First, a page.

Dir.exist?('test2') => checks if the directory 'test2' exists directly under the current directory.



The common form of the entries function takes one argument, which is the name of a directory whose entries are required. For a valid argument (directory exists), it returns an array containing the names of all files and directories in that directory. (A non-existing directory as an argument raises an error).


For the current directory, '.' may be passed (dot, surrounded by quotes) as the argument.

irb(main):003:0> Dir.entries('.')

=> [".", "..", "test1", "test2"]

irb(main):004:0> Dir.entries('test1')

=> [".", "..", "x.txt", "y.txt"]


The new function returns a new directory object for the named directory. This can be used as a handle for further action. It can use the close function on this handle (directory stream) to close it after the job is done. 



Each function works on a directory stream with a block, where the name of each file/ directory from the entries of the directory stream (i.e., the name of files/directories in the directory, which is pointed to by this directory stream or handle) gets passed as an argument.

The following code illustrates the point.

dir ='test1')

print dir.entries


dir.each {|x| puts 'Got '+ x}


It can produce something like this:

[".", "..", "test3", "x.txt", "y.txt"]

Got .

Got ..

Got test3

Got x.txt

Got y.txt

Note that the '.' and '..' are also included in the array.



The foreach function has many forms, but only one is discussed here. It uses block and works similarly to each. However, instead of explicitly opening the directory stream with, here the directory name is passed as an argument (hence, no explicit closing is required). In this sense, it is more convenient than each (less code).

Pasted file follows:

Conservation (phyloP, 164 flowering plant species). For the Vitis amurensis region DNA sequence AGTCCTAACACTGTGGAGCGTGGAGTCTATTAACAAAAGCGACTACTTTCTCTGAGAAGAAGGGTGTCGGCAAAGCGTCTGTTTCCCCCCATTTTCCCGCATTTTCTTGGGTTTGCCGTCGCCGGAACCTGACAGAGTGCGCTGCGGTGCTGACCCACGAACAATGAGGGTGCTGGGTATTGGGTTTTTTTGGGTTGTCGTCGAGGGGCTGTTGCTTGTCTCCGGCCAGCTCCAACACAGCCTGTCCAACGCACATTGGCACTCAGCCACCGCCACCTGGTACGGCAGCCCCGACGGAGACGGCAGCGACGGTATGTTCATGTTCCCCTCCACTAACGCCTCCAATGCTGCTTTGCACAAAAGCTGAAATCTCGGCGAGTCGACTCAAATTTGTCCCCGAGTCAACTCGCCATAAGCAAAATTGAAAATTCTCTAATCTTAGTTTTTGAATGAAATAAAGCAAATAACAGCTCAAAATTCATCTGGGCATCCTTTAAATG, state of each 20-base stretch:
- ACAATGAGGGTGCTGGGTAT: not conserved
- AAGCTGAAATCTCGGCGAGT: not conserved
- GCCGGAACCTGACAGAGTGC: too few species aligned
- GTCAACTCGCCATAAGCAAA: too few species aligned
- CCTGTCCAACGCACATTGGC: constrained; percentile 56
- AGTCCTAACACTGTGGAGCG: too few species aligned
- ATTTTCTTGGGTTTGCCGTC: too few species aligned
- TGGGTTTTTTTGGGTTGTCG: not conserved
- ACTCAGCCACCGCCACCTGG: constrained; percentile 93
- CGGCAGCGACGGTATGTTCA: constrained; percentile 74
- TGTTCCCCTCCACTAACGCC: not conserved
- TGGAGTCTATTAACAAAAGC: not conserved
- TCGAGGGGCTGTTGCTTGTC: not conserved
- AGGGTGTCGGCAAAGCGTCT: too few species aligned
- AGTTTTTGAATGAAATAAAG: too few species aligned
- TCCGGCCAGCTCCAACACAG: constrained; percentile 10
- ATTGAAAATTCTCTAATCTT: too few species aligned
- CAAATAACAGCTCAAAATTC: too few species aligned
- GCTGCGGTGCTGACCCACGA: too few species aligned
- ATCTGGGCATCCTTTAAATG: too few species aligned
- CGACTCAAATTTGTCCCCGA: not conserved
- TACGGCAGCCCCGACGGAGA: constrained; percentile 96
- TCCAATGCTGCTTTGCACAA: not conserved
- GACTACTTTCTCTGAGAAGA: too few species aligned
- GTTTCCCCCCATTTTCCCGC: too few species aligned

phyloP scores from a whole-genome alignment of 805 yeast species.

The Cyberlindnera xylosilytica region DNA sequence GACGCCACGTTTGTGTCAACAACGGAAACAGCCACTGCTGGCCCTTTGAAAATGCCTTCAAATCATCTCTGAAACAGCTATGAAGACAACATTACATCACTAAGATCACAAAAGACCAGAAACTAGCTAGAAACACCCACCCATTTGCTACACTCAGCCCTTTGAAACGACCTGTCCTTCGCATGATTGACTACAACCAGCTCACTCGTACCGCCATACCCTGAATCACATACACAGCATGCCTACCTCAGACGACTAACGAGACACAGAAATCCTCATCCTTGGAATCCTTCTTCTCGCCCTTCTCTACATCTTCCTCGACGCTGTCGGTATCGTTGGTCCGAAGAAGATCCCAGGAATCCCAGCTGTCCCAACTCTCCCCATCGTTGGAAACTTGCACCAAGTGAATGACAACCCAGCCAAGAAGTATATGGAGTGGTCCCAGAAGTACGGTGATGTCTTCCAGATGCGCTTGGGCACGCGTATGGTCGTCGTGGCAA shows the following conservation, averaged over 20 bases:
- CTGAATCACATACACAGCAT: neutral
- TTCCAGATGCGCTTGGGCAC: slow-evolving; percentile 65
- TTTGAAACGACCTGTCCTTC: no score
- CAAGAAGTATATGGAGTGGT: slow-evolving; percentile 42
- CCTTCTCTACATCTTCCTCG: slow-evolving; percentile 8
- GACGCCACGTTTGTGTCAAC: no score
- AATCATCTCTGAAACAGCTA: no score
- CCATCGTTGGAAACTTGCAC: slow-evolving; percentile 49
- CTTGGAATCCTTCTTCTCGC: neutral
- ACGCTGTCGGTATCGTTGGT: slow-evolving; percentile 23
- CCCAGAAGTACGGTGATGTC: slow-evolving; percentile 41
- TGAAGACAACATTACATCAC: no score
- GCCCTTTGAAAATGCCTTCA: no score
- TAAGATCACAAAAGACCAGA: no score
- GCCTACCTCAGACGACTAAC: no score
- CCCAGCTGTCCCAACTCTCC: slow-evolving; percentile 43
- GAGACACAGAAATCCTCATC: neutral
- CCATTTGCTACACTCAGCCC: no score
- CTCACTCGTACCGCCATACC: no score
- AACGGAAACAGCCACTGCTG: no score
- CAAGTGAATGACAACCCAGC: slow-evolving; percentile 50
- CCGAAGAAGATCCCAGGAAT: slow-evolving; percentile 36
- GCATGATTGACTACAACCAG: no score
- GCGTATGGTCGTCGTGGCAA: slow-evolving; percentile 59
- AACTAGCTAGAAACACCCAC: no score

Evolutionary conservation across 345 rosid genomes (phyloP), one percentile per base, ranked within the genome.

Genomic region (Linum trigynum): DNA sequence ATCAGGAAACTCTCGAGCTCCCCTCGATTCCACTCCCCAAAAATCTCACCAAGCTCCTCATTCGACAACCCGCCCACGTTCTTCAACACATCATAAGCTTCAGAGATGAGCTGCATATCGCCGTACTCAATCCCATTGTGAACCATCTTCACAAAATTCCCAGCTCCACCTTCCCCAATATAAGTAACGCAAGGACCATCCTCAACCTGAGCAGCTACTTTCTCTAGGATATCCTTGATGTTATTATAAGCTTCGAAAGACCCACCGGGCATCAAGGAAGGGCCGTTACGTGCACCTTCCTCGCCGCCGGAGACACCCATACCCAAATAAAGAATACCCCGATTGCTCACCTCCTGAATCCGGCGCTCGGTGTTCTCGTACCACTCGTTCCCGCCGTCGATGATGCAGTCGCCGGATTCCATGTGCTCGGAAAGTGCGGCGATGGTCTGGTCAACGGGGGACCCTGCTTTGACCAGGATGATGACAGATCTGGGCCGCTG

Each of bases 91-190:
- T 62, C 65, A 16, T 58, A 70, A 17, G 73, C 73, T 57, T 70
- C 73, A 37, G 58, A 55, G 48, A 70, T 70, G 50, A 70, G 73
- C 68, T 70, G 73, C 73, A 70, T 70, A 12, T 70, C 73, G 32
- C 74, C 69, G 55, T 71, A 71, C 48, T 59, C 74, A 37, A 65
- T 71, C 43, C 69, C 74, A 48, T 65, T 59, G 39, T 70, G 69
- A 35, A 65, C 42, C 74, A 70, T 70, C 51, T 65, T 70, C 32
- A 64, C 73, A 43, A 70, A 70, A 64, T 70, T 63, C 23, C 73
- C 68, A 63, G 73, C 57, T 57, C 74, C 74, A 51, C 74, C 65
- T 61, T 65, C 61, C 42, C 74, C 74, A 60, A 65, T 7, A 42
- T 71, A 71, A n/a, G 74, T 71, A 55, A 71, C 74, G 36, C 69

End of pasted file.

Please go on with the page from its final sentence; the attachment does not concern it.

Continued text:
In the test1 example, the following one-liner

Dir.foreach('test1') {|x| puts "Name : #{x}"}

produces this:

Name : .

Name : ..

Name : test3

Name : x.txt

Name : y.txt



The glob function is, by far, the most useful function in the Dir class, so it is going to be discussed in detail.

It essentially filters the files to be worked on (for filtered values, files and directories are the same in the sense that filtering is done on names, and hence, it picks up names or either files or directories in the context), rather than all the entries, and that is very useful sometimes.


This is shown in the following examples, as well as in the context of at least one upcoming task.


It can take regular expressions, as patterns, for filtering. As a further goody, you don’t have to deal with the '.' and '..'. Some examples are given next.

Dir.glob('*') #returns all files in the current directory (but excludes '.' and '..')

irb(main):002:0> Dir.glob('*')

=> ["CHDIR.rb", "each.rb", "foreach.rb", "test1", "test2"]

It is possible to get a list of files with a particular extension (e.g., .rb).

Dir.glob('*.rb') #gets a list of file (and directory) names ending in .rb from the current directory.

irb(main):004:0> Dir.glob("*.rb")

=> ["CHDIR.rb", "each.rb", "foreach.rb"]